Ticks. Fat, deer ticks. We have to constantly pick them off and check our clothes. At least, the big ones are easy to see. It's the little ones you have to worry about later (yessssss!). But you get used to them or you stop caring. Probably just the latter.
We're shooting in Clinton, Missouri, on my aunt and uncle's land. That's an hour and a half away from Springfield where Carey and Laurel (our lead actors) live. That means a lot of driving and hotel rooms but also... wait for it... free breakfast! I know... I wish it was a M41A Pulse Rifle too.
Flies keep buzzing the blood on Laurel’s clothes. It makes the audio a mess, but that’s not all. Even clear out in the woods, our shotgun mic still picks up cars, boats, planes, tractors, etc. I thought we'd have better luck this far away from any city (ie the perfect place for some stupid teens to run into a family of mutant robots). I really want to make sure the sound is good. They say that's usually the thing that suffers most in an independent film (you know... besides bad writing, bad acting, bad lighting, bad directing, bad FX, bad music, basically bad everything).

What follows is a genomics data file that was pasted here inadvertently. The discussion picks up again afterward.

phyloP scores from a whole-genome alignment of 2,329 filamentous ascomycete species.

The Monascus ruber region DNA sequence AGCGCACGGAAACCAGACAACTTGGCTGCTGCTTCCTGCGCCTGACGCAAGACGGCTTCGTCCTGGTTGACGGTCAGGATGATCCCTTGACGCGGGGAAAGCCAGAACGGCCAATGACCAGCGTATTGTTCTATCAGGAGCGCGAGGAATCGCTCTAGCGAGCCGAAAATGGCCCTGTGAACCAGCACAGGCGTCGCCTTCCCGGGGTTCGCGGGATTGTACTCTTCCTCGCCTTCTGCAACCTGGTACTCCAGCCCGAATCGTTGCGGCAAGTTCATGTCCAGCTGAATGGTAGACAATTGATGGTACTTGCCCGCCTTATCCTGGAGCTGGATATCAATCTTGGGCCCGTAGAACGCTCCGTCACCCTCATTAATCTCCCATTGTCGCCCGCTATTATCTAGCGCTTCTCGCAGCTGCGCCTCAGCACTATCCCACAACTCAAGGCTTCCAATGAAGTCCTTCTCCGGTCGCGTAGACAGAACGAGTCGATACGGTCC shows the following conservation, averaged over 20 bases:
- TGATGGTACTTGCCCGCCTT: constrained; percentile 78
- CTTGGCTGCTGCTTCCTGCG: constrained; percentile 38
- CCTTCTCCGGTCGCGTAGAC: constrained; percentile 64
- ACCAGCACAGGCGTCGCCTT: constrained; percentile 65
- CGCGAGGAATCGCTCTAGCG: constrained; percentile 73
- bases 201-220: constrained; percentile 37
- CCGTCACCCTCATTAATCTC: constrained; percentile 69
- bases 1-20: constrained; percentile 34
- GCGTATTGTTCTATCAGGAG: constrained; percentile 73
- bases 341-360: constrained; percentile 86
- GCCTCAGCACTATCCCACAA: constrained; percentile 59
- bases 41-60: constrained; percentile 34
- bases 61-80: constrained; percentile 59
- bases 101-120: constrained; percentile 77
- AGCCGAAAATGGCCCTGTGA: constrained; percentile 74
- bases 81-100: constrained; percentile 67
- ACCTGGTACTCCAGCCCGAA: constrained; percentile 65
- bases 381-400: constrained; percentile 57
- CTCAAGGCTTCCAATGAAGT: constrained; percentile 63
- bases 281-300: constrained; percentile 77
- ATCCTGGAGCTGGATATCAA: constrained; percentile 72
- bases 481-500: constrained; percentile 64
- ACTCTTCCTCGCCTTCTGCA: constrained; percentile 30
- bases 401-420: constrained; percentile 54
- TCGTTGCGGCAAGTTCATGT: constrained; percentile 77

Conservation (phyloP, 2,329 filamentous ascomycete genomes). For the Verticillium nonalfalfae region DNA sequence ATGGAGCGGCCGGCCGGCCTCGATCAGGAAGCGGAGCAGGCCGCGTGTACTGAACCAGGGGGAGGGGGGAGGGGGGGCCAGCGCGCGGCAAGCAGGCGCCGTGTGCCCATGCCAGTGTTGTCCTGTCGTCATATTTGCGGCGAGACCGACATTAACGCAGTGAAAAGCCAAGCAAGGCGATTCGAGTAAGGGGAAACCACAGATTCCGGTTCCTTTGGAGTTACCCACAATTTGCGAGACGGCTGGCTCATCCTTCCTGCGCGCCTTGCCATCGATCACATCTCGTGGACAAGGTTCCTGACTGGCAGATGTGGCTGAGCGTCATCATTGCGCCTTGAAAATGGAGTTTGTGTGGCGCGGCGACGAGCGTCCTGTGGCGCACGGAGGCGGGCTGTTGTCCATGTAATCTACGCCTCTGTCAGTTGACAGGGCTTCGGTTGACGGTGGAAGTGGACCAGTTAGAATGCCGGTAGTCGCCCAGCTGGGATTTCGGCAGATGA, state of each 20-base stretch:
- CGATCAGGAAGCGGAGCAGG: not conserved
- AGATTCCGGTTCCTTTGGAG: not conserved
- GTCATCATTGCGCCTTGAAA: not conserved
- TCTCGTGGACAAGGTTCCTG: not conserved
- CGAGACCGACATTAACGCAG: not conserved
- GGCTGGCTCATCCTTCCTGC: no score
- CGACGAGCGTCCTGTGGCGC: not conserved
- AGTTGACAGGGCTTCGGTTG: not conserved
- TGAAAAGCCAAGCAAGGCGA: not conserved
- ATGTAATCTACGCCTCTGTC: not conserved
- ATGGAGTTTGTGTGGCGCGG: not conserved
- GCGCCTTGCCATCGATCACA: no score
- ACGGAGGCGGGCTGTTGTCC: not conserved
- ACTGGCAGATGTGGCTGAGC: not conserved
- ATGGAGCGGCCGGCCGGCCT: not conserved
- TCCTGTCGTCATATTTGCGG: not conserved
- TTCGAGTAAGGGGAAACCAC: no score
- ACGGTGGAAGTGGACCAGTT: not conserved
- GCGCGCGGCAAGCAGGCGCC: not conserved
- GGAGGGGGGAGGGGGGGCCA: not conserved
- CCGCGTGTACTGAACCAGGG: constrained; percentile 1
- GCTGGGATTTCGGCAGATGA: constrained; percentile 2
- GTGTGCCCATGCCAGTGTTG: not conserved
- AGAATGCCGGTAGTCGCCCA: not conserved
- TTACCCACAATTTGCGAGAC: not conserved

I found a really helpful piece of advice online. Set each audio channel to a different level so if one clips, the other should still be ok. You always need to check your levels with your actors beforehand too.
I wanted to film a couple different scenes today, but we only got one done. Aaron said that's usually the way it goes. Not if I was a ninja! Or ED-209. I always wanted to be ED-209. Big guns for hands. Hard time going down stairs, but it's a fair trade off. Is somebody actually reading this? Yeah, I didn't think so. Glad we're finally shooting though. I've been dreaming of this for a long time. Now, I just got to make sure this movie doesn't suck.